WL: Is the Office of Disciplinary Counsel taking steps to deal with the problem?
GS: Yes. We try to be proactive. I had a case many years ago where we were investigating a lawyer with an alcohol problem. We couldn't get him into treatment. We tried, but he just shut himself up in his house and drank himself to death. That was a great tragedy. I never want to see that happen again. I decided then that the disciplinary office needs to be vigilant because by doing so we can save lives. If we get a phone call from a courtroom clerk, or a judge, or an attorney on the opposing side indicating that someone might have a problem, we're going to talk with that person and try to find out what is going on. We don't wait for a client to file a disciplinary complaint. We try to get to people before they get themselves in a disciplinary situation.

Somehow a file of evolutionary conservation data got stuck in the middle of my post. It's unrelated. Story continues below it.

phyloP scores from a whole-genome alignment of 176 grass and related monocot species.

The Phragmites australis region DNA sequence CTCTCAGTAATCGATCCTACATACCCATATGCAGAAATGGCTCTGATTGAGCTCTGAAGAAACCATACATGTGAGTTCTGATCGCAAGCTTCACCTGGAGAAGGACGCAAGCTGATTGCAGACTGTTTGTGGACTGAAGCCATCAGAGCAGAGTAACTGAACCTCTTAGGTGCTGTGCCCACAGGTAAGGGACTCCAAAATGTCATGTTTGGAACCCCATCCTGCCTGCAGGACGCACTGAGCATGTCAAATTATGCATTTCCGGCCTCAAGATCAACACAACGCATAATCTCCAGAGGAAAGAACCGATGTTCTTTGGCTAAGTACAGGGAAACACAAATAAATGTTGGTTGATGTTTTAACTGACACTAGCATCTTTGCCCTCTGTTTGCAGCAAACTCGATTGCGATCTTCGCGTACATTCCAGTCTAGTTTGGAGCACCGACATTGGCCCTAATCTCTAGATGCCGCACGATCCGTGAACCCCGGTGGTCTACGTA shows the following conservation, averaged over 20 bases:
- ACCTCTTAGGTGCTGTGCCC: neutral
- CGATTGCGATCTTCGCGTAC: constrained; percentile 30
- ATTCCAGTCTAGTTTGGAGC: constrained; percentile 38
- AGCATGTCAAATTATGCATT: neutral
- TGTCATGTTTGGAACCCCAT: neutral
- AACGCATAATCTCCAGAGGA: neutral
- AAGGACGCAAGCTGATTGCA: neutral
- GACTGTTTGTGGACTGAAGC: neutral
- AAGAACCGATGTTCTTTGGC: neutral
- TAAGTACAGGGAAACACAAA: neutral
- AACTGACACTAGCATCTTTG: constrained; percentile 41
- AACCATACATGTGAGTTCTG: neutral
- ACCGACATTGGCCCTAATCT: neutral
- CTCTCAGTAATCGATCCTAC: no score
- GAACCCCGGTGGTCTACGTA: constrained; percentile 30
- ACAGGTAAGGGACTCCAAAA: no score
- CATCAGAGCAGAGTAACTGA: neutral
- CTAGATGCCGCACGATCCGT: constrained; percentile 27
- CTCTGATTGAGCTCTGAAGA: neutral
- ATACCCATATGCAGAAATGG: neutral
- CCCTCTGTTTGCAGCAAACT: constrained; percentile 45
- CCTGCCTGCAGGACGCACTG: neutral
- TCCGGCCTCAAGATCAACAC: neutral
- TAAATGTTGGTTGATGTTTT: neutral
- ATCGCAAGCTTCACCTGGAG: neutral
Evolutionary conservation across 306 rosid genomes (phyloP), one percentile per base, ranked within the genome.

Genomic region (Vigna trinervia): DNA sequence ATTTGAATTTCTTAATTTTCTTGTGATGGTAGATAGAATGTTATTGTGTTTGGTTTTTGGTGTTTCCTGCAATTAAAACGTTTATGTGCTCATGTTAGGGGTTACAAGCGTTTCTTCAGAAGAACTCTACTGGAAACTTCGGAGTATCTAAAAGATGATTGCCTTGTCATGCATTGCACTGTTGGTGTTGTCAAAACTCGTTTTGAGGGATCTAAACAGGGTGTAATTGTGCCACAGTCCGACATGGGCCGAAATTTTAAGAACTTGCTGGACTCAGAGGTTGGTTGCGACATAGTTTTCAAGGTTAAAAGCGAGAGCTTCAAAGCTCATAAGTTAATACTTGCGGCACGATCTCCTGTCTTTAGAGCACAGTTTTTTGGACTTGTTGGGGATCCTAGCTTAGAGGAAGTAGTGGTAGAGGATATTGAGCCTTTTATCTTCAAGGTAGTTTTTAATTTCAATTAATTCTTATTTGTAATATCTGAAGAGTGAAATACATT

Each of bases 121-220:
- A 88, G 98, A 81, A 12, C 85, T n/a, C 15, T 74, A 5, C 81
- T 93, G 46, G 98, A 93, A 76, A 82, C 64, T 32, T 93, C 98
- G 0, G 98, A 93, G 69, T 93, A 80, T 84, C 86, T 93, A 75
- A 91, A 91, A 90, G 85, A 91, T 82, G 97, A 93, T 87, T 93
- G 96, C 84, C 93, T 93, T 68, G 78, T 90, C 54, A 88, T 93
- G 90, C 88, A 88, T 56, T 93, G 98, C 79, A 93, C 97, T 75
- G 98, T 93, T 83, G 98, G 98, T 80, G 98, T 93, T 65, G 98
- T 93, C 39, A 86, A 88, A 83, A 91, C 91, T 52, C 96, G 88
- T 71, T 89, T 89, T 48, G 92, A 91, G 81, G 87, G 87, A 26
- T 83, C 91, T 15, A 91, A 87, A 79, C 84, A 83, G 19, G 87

WL: How so?
GS: If we identify anyone we think has a drug or alcohol problem, we automatically refer him or her to the Lawyer Assistance Program at the D.C. Bar. We do that routinely. If we can get a lawyer into alcohol or drug treatment, or mental health treatment, before there's a discipline problem, that creates a better situation for everyone—the lawyers, the clients, and the discipline system.

WL: Do you think of alcoholism as a disease?
GS:
Absolutely. The scientific research makes that clear. We've all gotten past the notion that alcoholism is the result of some sort of moral failing. It's a disease and it should be treated as a disease.